If you’ve checked out Kuala Lumpur’s hippest hot spots and wondering if there’s a slower, traditional side to Malaysia’s capital city, then Kampung Bharu might be the answer. Located just mere minutes away from the Petronas Twin Towers, it offers an authentic kampung (village) experience without you venturing an inch from the city centre.
The KL City Hall organises the free 2.5-hour [email protected] Bharu walking tour that takes you through religious landmarks, centuries-old houses and traditional shops while local villages go about their daily life, clad in their batik and kain pelikat (chequered sarong worn by men). These are some highlights of the walk:
Kelab Sultan Sulaiman
From the Medan Tuanku monorail stop, it’s a five-minute walk to Kelab Sultan Sulaiman, the meeting point of the trail. Kampung Bharu has a special place in the history of Malay nationalism and the struggle for independence from British rule. This club – the oldest Malay social club in KL and the birthplace of Malaysia’s ruling United Malays National Organisation (UMNO) – is where it all began.
Established in the late 1890s to accommodate Kuala Lumpur’s rising number of Malay farmers, Kampung Bharu has some well-preserved traditional Malay houses. Some are over a century old, with their original zinc-slab roofs, beautiful woodcarvings and coloured glass windows still intact, making this a photographer’s paradise.
But what transforms this from a boring history lesson to an intrepid exploration are the tour’s guides, all handpicked and specially trained local experts. Throughout the trail, we heard all kinds of fascinating anecdotes, e.g. regarding how unique village characteristics were shaped by customs and environment. Did you know Malay houses were built on stilts to ward off predator animals (and not to keep out floodwater, as we thought)? Or that wooden planks were preferred as building materials because they were easy to dismantle – in the old days, families would transport the entire house if they wanted to move!
Instantly recognisable by its blue-and-white mosaic gateway, this principal mosque in Kampung Bharu is an exquisite example of Mughal and Islamic architecture, and can accommodate up to 7000 people. During Ramadhan, the mosque organises the breaking of fast, al-Quran recitations and the distribution of charity. Throughout the holy month, everyone is welcome to partake in a mass meal of bubur lambuk (rice porridge cooked with meat and aromatic herbs).
Gurdwara Tatt Khalsa
Sitting on the fringe of Kampung Bharu and next to the street bazaar, this is the largest Sikh temple in South East Asia. Built in 1922, it doubles as a religious school for the Sikh community and runs Punjabi language classes. Come on Sunday for the complimentary vegetarian lunch.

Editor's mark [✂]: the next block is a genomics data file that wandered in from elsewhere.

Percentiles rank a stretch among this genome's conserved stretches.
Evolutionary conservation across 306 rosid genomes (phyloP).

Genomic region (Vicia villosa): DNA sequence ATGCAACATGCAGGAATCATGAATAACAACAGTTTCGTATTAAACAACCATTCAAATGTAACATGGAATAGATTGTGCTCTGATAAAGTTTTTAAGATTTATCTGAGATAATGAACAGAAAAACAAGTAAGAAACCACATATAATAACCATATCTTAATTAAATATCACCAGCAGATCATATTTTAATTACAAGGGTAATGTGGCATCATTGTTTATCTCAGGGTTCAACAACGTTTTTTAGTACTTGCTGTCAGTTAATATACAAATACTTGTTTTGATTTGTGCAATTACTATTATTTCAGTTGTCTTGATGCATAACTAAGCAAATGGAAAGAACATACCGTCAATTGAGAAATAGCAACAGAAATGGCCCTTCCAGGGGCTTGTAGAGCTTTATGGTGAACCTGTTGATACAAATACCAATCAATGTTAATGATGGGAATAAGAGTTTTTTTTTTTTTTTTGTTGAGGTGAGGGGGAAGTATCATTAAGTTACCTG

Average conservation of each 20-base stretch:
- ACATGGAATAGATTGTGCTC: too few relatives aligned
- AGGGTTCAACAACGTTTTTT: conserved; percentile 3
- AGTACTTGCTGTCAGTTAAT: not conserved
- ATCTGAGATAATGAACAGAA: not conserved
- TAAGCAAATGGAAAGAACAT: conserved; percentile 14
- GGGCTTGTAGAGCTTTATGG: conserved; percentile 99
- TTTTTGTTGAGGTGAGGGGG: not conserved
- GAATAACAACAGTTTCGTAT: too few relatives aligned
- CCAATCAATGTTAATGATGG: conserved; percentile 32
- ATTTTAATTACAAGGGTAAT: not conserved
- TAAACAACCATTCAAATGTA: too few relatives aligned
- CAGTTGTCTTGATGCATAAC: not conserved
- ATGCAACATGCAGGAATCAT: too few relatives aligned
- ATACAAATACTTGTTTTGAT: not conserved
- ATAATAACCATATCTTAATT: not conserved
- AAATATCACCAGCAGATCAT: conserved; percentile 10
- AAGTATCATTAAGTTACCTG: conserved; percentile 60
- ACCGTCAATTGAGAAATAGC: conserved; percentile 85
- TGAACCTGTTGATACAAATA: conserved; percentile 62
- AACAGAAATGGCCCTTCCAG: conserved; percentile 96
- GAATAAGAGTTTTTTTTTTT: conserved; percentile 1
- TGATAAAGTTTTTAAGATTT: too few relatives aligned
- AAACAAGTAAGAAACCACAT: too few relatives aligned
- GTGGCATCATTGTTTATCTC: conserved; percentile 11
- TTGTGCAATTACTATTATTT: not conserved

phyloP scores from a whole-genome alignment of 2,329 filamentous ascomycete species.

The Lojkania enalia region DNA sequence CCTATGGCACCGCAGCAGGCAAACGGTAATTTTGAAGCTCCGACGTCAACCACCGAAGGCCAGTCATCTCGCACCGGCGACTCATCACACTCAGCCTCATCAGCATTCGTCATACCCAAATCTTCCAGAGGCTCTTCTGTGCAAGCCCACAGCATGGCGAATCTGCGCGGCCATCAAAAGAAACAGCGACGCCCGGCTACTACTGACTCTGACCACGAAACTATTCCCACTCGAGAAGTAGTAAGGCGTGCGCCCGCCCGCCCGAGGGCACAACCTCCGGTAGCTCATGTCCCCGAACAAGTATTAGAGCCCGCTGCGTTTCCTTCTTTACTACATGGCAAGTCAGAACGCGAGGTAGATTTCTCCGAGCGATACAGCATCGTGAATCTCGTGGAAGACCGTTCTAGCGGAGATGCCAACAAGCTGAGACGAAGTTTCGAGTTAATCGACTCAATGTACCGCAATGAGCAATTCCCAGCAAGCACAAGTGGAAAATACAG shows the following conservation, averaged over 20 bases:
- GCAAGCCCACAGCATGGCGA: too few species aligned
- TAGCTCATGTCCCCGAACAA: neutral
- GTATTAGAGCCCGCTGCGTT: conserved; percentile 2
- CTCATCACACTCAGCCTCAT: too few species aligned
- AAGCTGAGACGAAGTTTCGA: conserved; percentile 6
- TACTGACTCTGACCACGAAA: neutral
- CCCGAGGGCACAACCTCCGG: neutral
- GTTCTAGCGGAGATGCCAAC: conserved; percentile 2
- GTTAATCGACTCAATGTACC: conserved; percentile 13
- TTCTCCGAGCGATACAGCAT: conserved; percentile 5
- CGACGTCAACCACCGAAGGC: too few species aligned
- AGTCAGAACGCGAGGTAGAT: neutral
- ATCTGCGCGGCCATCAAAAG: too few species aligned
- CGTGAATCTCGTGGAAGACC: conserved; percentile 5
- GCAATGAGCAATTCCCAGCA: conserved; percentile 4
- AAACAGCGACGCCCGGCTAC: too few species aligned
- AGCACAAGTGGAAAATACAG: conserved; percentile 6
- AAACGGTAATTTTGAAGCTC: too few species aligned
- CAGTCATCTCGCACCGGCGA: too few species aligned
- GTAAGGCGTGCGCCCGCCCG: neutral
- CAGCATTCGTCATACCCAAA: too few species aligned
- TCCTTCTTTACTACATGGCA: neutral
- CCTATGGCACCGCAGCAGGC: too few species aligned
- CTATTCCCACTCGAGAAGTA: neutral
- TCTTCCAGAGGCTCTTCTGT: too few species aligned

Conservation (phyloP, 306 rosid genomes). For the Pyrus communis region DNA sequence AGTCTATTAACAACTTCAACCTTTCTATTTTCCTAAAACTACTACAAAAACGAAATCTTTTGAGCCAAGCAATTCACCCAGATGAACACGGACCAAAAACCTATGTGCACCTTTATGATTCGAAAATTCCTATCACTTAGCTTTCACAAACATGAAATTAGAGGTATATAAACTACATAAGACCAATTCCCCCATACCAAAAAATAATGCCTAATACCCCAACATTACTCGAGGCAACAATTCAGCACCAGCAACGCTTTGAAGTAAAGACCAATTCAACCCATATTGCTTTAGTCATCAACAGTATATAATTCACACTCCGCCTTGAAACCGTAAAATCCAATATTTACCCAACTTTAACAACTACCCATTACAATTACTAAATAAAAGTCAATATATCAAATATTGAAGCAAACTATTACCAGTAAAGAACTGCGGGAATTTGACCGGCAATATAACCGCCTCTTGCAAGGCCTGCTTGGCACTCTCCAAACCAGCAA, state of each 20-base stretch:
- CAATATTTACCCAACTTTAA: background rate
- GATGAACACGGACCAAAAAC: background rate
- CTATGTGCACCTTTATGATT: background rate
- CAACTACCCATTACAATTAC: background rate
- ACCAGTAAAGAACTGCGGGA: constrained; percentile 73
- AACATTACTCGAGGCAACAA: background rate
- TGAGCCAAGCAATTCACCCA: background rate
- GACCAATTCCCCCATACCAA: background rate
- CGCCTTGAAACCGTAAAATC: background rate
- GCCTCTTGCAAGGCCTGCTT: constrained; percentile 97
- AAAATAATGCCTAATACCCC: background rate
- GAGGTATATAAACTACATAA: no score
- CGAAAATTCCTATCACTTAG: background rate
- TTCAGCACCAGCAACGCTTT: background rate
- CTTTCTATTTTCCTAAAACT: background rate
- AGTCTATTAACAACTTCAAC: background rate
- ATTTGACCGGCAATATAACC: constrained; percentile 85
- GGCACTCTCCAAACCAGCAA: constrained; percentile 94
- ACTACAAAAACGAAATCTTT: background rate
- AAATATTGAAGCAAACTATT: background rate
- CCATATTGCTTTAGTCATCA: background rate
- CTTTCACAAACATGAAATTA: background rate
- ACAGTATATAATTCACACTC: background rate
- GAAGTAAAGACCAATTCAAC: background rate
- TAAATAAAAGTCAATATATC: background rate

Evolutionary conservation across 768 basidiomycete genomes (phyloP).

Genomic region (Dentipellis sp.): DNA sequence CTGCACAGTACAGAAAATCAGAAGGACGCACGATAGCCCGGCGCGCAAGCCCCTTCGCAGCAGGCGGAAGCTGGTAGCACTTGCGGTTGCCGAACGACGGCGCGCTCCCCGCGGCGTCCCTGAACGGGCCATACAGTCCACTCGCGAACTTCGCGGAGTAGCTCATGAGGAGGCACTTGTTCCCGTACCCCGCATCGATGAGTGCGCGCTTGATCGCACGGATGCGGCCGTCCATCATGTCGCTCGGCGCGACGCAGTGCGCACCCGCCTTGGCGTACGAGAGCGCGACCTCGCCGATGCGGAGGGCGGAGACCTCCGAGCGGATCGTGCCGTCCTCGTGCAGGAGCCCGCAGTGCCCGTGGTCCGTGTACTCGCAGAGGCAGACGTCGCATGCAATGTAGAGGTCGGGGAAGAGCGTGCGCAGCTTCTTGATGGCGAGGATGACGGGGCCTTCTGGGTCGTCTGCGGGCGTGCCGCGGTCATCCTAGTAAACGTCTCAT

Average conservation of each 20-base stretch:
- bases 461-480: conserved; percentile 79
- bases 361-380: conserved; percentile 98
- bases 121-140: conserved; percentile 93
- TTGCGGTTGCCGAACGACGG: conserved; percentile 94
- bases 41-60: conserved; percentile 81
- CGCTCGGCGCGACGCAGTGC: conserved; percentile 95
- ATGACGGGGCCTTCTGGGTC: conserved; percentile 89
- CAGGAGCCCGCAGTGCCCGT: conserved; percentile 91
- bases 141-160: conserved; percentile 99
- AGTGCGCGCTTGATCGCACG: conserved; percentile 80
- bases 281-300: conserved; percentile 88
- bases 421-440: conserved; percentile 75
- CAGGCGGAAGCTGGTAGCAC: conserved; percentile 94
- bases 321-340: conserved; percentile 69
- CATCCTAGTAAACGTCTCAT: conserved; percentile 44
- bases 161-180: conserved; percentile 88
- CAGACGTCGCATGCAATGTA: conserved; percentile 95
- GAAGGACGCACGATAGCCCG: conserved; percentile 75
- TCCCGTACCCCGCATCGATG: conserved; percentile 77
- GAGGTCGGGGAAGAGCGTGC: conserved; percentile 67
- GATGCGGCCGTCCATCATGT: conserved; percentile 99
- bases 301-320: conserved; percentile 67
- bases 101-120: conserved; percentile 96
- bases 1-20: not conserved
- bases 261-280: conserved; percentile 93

Restoran Nasi Lemak Antarabangsa
Rated “the foodie village in the middle of Kuala Lumpur” by CNN Travel in 2011, Kampung Bharu is probably best known for being the birthplace of Malaysia’s national dish nasi lemak, a savoury of coconut milk-infused rice with spicy condiments. Of the various outlets offering this, Restoran Nasi Lemak Antarabangsa is the most famous. It was founded in 1973 by one enterprising housewife, Puan Normi Tandoh, who named it as a mark of appreciation to a Malaysia Airlines pilot who would buy her nasi lemak to bring overseas (“antarabangsa” means international).
Where: 4 Jalan Raja Muda Musa | Opens: 6PM – 5AM daily | Tel: +6019 881 8080
Kampung Bharu is one of the few places in the Klang Valley where you can find practitioners of sunset trades within walking distance of each other. Beside the Gerak 21 foodcourt on Jalan Raja Muda Musa, you’ll find a local trader who sells traditional products made from the various herbs grown in Malaysia. Just before the Sikh temple, you’ll also come across a songkok (traditional head gear) shop, chapal (traditional slippers) makers on Jalan Raja Muda Musa, and shops selling khat (Islamic calligraphy) on Jalan Raja Abdullah.
Way before Macklemore made vintage popular, the intrepid folks of Kampung Bharu were already into bundles, or outlets selling second-hand clothes. Sellers buy them by the container load from Japan, Korea and America without knowing its contents, so some of the clothes have seen better days. But if you look hard enough, you’ll find one-of-a-kind gems and notable designer brands.
Open-air market, Jalan Raja Alang
The walk finishes at 7PM, the perfect time to dive into this bustling bazaar and sample fresh local produce like mangosteen, nangka, water apples and delicacies like tempoyak (fermented durian). From the abundance of local wares and products, you get the sense that the market caters to locals rather than tourists.
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